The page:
WebAIM - Web Accessibility In Mind

Auditory Disabilities
Types of Auditory Disabilities

Types of Auditory Disabilities

In some ways, the content of this section is more than you need to know in order to make web content accessible to people who are deaf or hard of hearing, but it is included here in the hope that with increased understanding comes increased appreciation to such individuals, and an increased commitment to providing content that is accessible to them.


The key principle of web accessibility for users with auditory disabilities is:

  1. Perceivable: because they cannot perceive (hear) auditory content

It should be noted that the use of the word "disabilities" in the title of this section is a controversial choice, considering the attitude of many people in the deaf community. More than any of the other groups of individuals commonly labeled as "disabled," those who are deaf are much less inclined to think of their condition as a disability. We'll read more about this in the last section of this article - Deaf Culture. Still, we have retained the word "disability" in this section, not to provoke controversy, but to underscore the fact that those who are deaf cannot hear audio content, and this is the critical point for web developers to remember.

Deafness is not an all-or-nothing condition. Although there are individuals who are completely deaf, there are also individuals with varying degrees of functional hearing loss. Degrees of hearing loss are often categorized as mild, moderate, severe, profound. Those who refer to themselves as deaf usually have either severe or profound hearing loss. Those with lesser degrees of hearing loss are commonly referred to as hard-of-hearing.

Degrees of Hearing Loss

Mild hearing loss:
The inability to hear sounds below about 30 decibels. Speech can be difficult to understand, especially if background noises are present.
Moderate hearing loss:
The inability to hear sounds below about 50 decibels. A hearing aid may be required.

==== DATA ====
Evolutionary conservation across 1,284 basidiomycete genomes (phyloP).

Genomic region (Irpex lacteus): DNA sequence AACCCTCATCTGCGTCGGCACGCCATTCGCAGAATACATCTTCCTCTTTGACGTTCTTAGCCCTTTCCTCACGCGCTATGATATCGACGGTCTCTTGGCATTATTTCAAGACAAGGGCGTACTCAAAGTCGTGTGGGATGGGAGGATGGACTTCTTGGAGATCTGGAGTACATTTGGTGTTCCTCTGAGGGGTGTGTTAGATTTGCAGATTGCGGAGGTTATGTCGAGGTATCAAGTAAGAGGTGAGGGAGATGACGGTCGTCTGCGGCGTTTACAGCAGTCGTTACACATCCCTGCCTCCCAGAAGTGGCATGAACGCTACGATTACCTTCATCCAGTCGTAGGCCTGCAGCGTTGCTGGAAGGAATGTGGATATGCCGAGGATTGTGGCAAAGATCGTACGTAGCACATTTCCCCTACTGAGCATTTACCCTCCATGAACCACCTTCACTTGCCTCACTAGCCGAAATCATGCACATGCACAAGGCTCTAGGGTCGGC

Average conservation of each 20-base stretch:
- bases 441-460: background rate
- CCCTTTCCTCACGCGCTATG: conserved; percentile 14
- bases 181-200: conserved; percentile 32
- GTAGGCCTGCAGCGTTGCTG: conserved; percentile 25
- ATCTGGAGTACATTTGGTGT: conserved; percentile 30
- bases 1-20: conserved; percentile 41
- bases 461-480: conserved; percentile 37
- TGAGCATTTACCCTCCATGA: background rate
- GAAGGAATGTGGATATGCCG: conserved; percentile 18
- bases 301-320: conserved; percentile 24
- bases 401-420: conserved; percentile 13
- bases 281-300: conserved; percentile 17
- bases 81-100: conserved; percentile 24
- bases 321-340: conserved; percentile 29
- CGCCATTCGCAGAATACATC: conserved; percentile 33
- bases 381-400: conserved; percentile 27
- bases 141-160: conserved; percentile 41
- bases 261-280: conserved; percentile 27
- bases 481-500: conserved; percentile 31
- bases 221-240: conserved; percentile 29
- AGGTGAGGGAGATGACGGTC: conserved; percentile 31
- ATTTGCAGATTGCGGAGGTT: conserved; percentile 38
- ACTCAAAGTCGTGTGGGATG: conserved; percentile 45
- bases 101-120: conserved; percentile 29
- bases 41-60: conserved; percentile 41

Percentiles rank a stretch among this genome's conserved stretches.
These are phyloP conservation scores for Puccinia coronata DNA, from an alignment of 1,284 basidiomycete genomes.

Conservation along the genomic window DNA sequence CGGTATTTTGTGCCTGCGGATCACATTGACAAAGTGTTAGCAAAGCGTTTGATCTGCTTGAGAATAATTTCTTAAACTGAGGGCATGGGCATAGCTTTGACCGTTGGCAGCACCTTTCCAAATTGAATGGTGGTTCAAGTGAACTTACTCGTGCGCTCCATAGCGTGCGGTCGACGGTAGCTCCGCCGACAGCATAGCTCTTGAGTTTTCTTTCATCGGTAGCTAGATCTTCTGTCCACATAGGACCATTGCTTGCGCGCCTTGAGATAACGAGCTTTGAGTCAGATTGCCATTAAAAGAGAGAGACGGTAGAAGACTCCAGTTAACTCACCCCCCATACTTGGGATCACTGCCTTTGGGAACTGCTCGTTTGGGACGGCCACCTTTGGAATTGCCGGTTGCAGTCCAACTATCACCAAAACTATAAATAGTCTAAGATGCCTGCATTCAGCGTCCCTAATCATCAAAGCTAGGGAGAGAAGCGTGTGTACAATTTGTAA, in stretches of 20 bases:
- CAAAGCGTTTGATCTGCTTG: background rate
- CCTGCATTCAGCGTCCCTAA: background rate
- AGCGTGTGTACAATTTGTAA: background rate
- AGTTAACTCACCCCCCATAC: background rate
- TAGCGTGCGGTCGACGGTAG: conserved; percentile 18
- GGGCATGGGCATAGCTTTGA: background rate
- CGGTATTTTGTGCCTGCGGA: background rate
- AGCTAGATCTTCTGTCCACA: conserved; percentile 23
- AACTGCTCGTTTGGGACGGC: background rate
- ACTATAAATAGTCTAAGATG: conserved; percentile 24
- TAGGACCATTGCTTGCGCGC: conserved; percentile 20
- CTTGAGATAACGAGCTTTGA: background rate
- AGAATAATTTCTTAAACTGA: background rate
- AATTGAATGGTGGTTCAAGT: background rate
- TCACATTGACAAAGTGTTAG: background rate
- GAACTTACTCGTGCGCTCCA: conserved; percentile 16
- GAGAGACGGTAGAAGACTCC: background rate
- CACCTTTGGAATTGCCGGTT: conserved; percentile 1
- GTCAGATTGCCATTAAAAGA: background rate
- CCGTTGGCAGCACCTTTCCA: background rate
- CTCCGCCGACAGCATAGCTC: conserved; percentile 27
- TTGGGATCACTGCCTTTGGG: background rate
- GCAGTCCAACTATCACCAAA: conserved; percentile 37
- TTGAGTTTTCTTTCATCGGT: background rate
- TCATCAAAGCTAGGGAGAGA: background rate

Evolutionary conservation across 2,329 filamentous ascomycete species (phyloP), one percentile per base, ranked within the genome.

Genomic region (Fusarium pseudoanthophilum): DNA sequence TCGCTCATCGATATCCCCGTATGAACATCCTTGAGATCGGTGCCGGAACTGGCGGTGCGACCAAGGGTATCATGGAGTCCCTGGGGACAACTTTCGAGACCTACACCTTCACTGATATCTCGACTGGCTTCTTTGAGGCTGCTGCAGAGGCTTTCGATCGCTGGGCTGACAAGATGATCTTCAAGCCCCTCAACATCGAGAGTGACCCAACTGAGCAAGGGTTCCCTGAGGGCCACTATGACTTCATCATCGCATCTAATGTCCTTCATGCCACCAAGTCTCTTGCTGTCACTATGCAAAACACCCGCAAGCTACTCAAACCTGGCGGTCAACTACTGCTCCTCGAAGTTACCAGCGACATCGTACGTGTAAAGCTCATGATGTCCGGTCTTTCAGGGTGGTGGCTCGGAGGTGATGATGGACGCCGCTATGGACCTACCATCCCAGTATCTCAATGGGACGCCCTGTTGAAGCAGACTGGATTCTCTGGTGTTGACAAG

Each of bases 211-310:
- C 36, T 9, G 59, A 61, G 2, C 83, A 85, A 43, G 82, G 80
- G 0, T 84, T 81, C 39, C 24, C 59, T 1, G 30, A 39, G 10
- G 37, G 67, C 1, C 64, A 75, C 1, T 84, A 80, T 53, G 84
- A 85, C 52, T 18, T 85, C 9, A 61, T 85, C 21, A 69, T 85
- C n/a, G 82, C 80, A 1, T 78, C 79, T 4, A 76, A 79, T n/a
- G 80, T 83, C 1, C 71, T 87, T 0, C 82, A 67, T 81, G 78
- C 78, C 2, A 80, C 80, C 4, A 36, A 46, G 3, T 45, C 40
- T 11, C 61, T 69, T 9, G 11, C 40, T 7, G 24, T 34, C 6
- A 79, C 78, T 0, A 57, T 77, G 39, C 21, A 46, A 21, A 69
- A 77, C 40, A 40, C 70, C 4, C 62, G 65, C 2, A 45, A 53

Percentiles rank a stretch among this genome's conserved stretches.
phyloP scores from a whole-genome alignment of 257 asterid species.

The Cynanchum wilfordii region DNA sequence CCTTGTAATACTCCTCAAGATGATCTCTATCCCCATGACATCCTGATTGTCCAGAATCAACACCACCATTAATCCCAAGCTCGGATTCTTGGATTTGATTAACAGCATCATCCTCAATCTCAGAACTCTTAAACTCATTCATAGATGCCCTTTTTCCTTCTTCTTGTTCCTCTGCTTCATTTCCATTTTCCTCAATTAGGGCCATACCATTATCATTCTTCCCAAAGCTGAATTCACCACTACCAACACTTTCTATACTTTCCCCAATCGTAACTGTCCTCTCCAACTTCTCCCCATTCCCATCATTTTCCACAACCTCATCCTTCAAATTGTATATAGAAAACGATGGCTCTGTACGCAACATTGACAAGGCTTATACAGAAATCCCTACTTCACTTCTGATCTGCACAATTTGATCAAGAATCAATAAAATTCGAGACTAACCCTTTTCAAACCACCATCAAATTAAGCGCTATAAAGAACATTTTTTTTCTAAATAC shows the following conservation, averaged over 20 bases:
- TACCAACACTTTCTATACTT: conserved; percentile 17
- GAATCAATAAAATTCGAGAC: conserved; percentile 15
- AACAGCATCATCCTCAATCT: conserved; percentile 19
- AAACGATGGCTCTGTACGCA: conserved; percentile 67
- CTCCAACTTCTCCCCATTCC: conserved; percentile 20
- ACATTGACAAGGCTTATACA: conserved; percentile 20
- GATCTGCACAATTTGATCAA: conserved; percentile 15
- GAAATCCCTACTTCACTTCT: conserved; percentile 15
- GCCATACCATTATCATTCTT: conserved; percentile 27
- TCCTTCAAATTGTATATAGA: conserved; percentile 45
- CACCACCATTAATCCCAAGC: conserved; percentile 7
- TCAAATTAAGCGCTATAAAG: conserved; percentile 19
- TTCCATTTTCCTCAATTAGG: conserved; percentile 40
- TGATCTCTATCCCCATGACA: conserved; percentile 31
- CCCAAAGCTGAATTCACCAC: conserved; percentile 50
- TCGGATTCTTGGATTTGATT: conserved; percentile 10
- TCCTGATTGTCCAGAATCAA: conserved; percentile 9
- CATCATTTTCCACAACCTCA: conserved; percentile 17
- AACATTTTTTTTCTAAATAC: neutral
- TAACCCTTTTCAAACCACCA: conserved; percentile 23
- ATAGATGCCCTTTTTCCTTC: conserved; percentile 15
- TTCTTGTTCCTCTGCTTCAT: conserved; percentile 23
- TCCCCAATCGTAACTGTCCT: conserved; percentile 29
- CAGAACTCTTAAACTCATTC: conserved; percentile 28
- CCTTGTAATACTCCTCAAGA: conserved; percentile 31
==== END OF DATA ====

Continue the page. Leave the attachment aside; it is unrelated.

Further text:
Severe hearing loss:
The inability to hear sounds below about 80 decibels. Hearing aids are useful in some cases, but are inadequate in others. Some individuals with severe hearing loss communicate principally through sign language; others rely on lip-reading techniques.
Profound hearing loss:
The absence of the ability to hear, or the inability to hear sounds below about 95 decibels. Like those with severe hearing loss, some individuals with profound hearing loss communicate principally through sign language; others rely on lip-reading techniques.

Classifications of Hearing Loss

Conductive hearing loss is the result of damage or blockage of the moving parts of the ear. The bones of a healthy inner ear—the malleus (hammer), incus (anvil) and stapes (stirrup)—vibrate in response to sounds. Diseases or injury can lead to the inability of these bones to vibrate properly, preventing the proper detection of auditory information.

Neural hearing loss (nerve deafness) occurs when the hair cells in the cochlea or the auditory nerve is damaged, thus preventing the auditory information from getting to the brain. The bones of the inner ear may vibrate correctly, but the nerves are unable to properly transmit this information for processing by the brain.

High tone hearing loss is, as its name implies, the loss of the ability to hear high tones. One of the most important social consequences is that women's voices are more difficult to understand.

Low tone hearing loss is the inability to hear low tones. Male voices are difficult to hear and understand.

Deaf-blindness is the condition of being both deaf and blind. Individuals who are deaf-blind often communicate by sign language, but they must be able to feel the signs the other person is making, by essentially holding the hands of the other person while conversing. When accessing web content, they generally use refreshable Braille devices that allow them to access all of the textual content of the web page, including alternative text for images.

refreshable braille device

Causes of Hearing Loss

Most deafness occurs early in life, most often through genetic or perinatal causes. Deafness can also occur as a result of middle ear infections (otitis media), which are most common in young children. It is also possible to experience deafness later in life, though traumatic injury or diseases. Additionally, hearing loss is a common part of the aging process, especially in men.